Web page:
Transitioning to the Next Normal: Life and Livelihoods June 2020
Life in America is changed. Face masks and physical distancing challenge most everyone who can't afford to jet away to seclusion. People may long for life to return to "normal," but life and livelihoods in the Next Normal are irrevocably changed. Sixty-five percent of Americans were employed before the pandemic (VALS™/GfK MRI Fall 2019). Now, some workers are deemed to be essential. Some workers can telecommute; some workers have been laid off; and other workers will have a long wait for jobs to return. As of the beginning of May, more than 30 million people have filed for unemployment—an Economic Policy Institute survey finds than another 12 million workers have lost their jobs but haven't filed a claim. A VALS diagnostic of four industries by occupation provides a general overall view of which Americans are most likely to be risking their life and which have livelihoods at risk.
Among people designated essential workers, almost 11.6 million are healthcare practitioners and providers on the front lines of the covid-19 fight. Most are overwhelmed as they risk their own lives while providing care for more than 328 million citizens (USA Facts, 2019). All eight VALS groups are represented; of people in this occupational sector, three groups predominate: Achievers (24%), Thinkers (20%), and Believers (17%). Highly organized and adept at multitasking, Achievers are the most likely of the three groups to hold mid-management administrative and nursing positions. Believers, because they are caregivers by nature, are also likely to be nurses and technicians. Highly-educated professionals (such as doctors and specialists) are the most likely to be Thinkers.
Educators, trainers, and people with library occupations have been forced online—immediately. The National Center for Education Statistics reports that 56.6 million children were enrolled in the K–12 school system in 2019—they are now online. Almost 20 million full-time, and 7.8 million part-time college and university undergraduate students are also online. Fortunately, most educators and trainers can teach remotely. In fact, some of the 10.9 million workers in this sector are quite practiced at doing so. Presently, most educators' jobs, paychecks, and benefits are intact. All eight VALS groups are represented in this sector; of them, 28% are Thinkers, 23% are Achievers, and 21% are Innovators. Achievers (many of whom are also parents) are concerned about children's well-being—education helps to shape young minds. Thinkers love to share knowledge; they view learning and information as critical elements of a responsible population. Innovators are involved in education for a variety of reasons; however, without feelings of fulfillment, they wouldn't continue to be a part of the system.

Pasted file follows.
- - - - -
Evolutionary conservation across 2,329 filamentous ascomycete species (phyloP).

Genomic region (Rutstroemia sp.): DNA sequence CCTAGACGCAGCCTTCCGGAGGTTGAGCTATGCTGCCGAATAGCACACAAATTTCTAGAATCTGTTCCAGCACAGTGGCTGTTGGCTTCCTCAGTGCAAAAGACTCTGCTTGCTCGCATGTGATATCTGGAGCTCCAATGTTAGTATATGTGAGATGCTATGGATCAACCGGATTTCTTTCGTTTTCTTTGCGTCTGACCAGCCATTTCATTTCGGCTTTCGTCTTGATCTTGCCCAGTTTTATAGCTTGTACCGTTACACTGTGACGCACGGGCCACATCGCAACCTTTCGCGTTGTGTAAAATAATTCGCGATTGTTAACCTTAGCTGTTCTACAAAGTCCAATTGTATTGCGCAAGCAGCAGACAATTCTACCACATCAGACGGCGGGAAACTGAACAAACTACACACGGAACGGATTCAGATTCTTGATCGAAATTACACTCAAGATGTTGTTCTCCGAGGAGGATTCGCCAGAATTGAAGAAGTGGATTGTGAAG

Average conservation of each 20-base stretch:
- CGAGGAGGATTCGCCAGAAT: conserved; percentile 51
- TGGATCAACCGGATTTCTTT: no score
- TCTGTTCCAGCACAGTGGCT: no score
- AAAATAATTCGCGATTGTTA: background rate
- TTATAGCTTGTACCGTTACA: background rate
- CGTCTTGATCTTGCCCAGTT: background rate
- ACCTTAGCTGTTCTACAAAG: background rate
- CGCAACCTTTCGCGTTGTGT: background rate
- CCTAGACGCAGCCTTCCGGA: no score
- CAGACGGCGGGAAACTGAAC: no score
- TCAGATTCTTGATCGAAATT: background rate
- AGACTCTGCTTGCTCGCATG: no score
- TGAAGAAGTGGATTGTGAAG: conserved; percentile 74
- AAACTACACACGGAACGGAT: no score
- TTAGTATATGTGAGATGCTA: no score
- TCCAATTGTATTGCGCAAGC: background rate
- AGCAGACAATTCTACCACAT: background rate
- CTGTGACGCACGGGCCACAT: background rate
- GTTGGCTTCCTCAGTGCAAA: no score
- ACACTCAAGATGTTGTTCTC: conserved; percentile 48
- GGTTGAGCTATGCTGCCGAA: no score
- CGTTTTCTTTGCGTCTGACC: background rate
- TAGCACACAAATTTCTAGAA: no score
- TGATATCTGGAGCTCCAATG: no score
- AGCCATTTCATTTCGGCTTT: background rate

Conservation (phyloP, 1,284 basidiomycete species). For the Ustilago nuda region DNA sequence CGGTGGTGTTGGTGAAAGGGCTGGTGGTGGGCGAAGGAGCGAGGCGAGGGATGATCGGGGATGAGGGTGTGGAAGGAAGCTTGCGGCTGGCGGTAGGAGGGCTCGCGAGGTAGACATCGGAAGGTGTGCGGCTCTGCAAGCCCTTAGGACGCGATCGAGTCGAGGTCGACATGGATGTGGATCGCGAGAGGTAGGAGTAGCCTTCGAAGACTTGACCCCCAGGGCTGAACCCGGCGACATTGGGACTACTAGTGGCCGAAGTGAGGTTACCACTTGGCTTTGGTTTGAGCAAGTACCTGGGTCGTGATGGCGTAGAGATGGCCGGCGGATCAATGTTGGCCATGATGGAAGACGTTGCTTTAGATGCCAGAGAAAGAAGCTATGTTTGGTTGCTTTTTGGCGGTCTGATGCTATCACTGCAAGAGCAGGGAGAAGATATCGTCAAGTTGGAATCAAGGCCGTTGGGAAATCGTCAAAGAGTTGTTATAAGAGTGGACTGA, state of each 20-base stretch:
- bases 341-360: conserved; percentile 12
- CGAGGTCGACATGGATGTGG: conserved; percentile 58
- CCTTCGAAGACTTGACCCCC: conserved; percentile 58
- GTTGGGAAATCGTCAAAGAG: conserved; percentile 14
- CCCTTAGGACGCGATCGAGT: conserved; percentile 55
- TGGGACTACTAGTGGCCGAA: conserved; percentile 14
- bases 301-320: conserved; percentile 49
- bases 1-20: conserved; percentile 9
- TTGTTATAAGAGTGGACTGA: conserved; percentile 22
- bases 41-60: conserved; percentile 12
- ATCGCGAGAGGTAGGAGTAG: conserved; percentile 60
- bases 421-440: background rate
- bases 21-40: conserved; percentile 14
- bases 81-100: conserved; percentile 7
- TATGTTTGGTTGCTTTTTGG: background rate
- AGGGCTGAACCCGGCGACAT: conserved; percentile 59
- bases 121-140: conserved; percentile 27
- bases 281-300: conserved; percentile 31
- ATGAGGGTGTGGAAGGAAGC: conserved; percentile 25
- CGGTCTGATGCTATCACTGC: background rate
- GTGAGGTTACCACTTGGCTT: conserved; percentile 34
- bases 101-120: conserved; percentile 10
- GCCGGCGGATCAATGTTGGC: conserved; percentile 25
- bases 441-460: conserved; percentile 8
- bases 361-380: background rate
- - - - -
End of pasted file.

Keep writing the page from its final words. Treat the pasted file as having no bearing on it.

Out of Work
Industries such as retail, personal services, and food preparation and service are in crisis because of the coronavirus. Business Insider predicts that in the next few months, "more than 110,000 restaurants are expected to close forever..." causing millions of people to be out of work permanently. Retail-store closures in 2020 will outpace the 9,300 stores that closed in 2019. Restaurants and retail stores have similar types of employees—many are young, almost all are hourly workers with few, or no, benefits. Of the 10.6 million food prep and serving occupations, 33% are Strivers, 19% are Experiencers, and 16% are Believers. Because employees are required to stand for longer periods of time than many other types of workers, they need to be young, fit, and preferably attractive. As a business sector, restaurants and bars have a more ethnically diverse employee base than most industries do. For Experiencers, restaurant work may be a means to provide income while in school, or a temporary stop on the road to a career. Experiencers are very social and are generally good at dealing with the public. For many Strivers, restaurant/bar work may be a dead end—less satisfying and lucrative than expected; a trap because they lack the education needed to advance. Believers tend to be very helpful and reliable, thus earning advancement over the long-term. Industry predictions suggest that many of these workers will need to find other types of employment.
The Last Jobs to Recover
A relatively small group of workers are responsible for enriching our lives through the arts, design, sports, and media. Most of the 3.1 million people who entertain us will be the last people to go back to work. Writers, broadcasters, reporters, and related-equipment operators are the exception; many are able to work as usual during the transition from what was normal to the Next Normal. Artists, designers, dancers, musicians, singers, actors, and athletes will have to sit out the recovery until people feel safe to congregate in groups and to be closer than six-feet apart. Because this occupational sector includes so many different types of jobs, it's not surprising that five of the eight VALS groups are represented in roughly the same proportions. Makers (8%), Believers (2%), and Survivors (1%) are under-represented. Makers prefer physical, practical work, although many are creative when producing tangible items or solving building or "fixing" problems. Survivors are primarily focused on the fundamentals of living. They are more likely than other consumers to enjoy passive activities such as reading, listening, and viewing content, rather than contributing content.
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